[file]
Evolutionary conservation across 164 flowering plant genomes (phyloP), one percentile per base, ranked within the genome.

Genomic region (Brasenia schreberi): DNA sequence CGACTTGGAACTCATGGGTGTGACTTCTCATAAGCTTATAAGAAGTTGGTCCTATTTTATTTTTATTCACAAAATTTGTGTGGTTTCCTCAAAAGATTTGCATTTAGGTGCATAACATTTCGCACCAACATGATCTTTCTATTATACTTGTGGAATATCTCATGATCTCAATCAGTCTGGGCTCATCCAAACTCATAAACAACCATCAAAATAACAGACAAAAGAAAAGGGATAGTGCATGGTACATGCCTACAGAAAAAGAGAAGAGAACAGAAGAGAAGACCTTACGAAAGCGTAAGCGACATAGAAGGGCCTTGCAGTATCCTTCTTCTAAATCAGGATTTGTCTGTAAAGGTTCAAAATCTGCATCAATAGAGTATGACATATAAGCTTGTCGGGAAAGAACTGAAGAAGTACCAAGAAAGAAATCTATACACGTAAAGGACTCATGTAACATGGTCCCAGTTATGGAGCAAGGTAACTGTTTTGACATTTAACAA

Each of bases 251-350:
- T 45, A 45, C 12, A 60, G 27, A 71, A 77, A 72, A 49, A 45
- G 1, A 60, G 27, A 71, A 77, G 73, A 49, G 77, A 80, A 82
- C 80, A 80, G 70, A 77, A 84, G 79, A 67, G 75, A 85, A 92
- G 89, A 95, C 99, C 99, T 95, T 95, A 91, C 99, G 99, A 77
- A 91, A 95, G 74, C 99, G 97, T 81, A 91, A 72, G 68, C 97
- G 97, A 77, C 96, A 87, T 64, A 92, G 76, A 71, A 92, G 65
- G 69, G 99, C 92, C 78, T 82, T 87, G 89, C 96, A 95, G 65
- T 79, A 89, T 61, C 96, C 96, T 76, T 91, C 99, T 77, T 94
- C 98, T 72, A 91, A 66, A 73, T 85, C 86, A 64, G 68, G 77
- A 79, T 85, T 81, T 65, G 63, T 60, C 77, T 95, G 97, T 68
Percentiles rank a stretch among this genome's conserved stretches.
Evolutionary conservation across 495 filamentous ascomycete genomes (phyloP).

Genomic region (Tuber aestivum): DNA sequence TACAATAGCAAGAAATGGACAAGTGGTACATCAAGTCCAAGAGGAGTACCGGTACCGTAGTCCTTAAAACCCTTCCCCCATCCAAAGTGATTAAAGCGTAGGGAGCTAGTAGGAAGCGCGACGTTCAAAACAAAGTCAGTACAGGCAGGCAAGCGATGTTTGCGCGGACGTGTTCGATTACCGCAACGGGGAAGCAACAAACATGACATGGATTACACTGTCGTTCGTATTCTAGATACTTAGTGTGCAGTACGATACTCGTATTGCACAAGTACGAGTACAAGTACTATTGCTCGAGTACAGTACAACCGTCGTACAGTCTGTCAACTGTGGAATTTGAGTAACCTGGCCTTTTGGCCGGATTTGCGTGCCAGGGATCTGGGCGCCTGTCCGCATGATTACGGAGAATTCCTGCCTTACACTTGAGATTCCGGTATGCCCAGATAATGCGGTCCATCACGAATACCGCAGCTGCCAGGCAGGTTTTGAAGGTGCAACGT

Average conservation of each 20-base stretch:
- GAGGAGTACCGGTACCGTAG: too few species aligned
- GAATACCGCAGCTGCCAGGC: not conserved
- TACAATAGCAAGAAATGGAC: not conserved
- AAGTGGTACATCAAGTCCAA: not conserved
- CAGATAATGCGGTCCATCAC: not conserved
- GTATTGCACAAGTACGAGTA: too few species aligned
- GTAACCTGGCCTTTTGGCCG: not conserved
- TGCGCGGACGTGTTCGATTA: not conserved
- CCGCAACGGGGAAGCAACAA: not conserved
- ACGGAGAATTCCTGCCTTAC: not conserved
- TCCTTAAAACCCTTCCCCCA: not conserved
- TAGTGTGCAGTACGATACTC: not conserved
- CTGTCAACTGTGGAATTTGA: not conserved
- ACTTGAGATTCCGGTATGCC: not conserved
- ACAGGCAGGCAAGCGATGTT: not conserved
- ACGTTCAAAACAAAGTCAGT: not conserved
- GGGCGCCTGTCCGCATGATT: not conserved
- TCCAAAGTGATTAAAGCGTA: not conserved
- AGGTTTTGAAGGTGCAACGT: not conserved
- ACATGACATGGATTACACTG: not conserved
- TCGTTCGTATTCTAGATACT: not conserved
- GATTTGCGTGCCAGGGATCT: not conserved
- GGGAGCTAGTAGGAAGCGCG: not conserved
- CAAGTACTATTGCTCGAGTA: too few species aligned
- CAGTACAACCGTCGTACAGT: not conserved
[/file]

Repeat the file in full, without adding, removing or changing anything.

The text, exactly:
Evolutionary conservation across 164 flowering plant genomes (phyloP), one percentile per base, ranked within the genome.

Genomic region (Brasenia schreberi): DNA sequence CGACTTGGAACTCATGGGTGTGACTTCTCATAAGCTTATAAGAAGTTGGTCCTATTTTATTTTTATTCACAAAATTTGTGTGGTTTCCTCAAAAGATTTGCATTTAGGTGCATAACATTTCGCACCAACATGATCTTTCTATTATACTTGTGGAATATCTCATGATCTCAATCAGTCTGGGCTCATCCAAACTCATAAACAACCATCAAAATAACAGACAAAAGAAAAGGGATAGTGCATGGTACATGCCTACAGAAAAAGAGAAGAGAACAGAAGAGAAGACCTTACGAAAGCGTAAGCGACATAGAAGGGCCTTGCAGTATCCTTCTTCTAAATCAGGATTTGTCTGTAAAGGTTCAAAATCTGCATCAATAGAGTATGACATATAAGCTTGTCGGGAAAGAACTGAAGAAGTACCAAGAAAGAAATCTATACACGTAAAGGACTCATGTAACATGGTCCCAGTTATGGAGCAAGGTAACTGTTTTGACATTTAACAA

Each of bases 251-350:
- T 45, A 45, C 12, A 60, G 27, A 71, A 77, A 72, A 49, A 45
- G 1, A 60, G 27, A 71, A 77, G 73, A 49, G 77, A 80, A 82
- C 80, A 80, G 70, A 77, A 84, G 79, A 67, G 75, A 85, A 92
- G 89, A 95, C 99, C 99, T 95, T 95, A 91, C 99, G 99, A 77
- A 91, A 95, G 74, C 99, G 97, T 81, A 91, A 72, G 68, C 97
- G 97, A 77, C 96, A 87, T 64, A 92, G 76, A 71, A 92, G 65
- G 69, G 99, C 92, C 78, T 82, T 87, G 89, C 96, A 95, G 65
- T 79, A 89, T 61, C 96, C 96, T 76, T 91, C 99, T 77, T 94
- C 98, T 72, A 91, A 66, A 73, T 85, C 86, A 64, G 68, G 77
- A 79, T 85, T 81, T 65, G 63, T 60, C 77, T 95, G 97, T 68
Percentiles rank a stretch among this genome's conserved stretches.
Evolutionary conservation across 495 filamentous ascomycete genomes (phyloP).

Genomic region (Tuber aestivum): DNA sequence TACAATAGCAAGAAATGGACAAGTGGTACATCAAGTCCAAGAGGAGTACCGGTACCGTAGTCCTTAAAACCCTTCCCCCATCCAAAGTGATTAAAGCGTAGGGAGCTAGTAGGAAGCGCGACGTTCAAAACAAAGTCAGTACAGGCAGGCAAGCGATGTTTGCGCGGACGTGTTCGATTACCGCAACGGGGAAGCAACAAACATGACATGGATTACACTGTCGTTCGTATTCTAGATACTTAGTGTGCAGTACGATACTCGTATTGCACAAGTACGAGTACAAGTACTATTGCTCGAGTACAGTACAACCGTCGTACAGTCTGTCAACTGTGGAATTTGAGTAACCTGGCCTTTTGGCCGGATTTGCGTGCCAGGGATCTGGGCGCCTGTCCGCATGATTACGGAGAATTCCTGCCTTACACTTGAGATTCCGGTATGCCCAGATAATGCGGTCCATCACGAATACCGCAGCTGCCAGGCAGGTTTTGAAGGTGCAACGT

Average conservation of each 20-base stretch:
- GAGGAGTACCGGTACCGTAG: too few species aligned
- GAATACCGCAGCTGCCAGGC: not conserved
- TACAATAGCAAGAAATGGAC: not conserved
- AAGTGGTACATCAAGTCCAA: not conserved
- CAGATAATGCGGTCCATCAC: not conserved
- GTATTGCACAAGTACGAGTA: too few species aligned
- GTAACCTGGCCTTTTGGCCG: not conserved
- TGCGCGGACGTGTTCGATTA: not conserved
- CCGCAACGGGGAAGCAACAA: not conserved
- ACGGAGAATTCCTGCCTTAC: not conserved
- TCCTTAAAACCCTTCCCCCA: not conserved
- TAGTGTGCAGTACGATACTC: not conserved
- CTGTCAACTGTGGAATTTGA: not conserved
- ACTTGAGATTCCGGTATGCC: not conserved
- ACAGGCAGGCAAGCGATGTT: not conserved
- ACGTTCAAAACAAAGTCAGT: not conserved
- GGGCGCCTGTCCGCATGATT: not conserved
- TCCAAAGTGATTAAAGCGTA: not conserved
- AGGTTTTGAAGGTGCAACGT: not conserved
- ACATGACATGGATTACACTG: not conserved
- TCGTTCGTATTCTAGATACT: not conserved
- GATTTGCGTGCCAGGGATCT: not conserved
- GGGAGCTAGTAGGAAGCGCG: not conserved
- CAAGTACTATTGCTCGAGTA: too few species aligned
- CAGTACAACCGTCGTACAGT: not conserved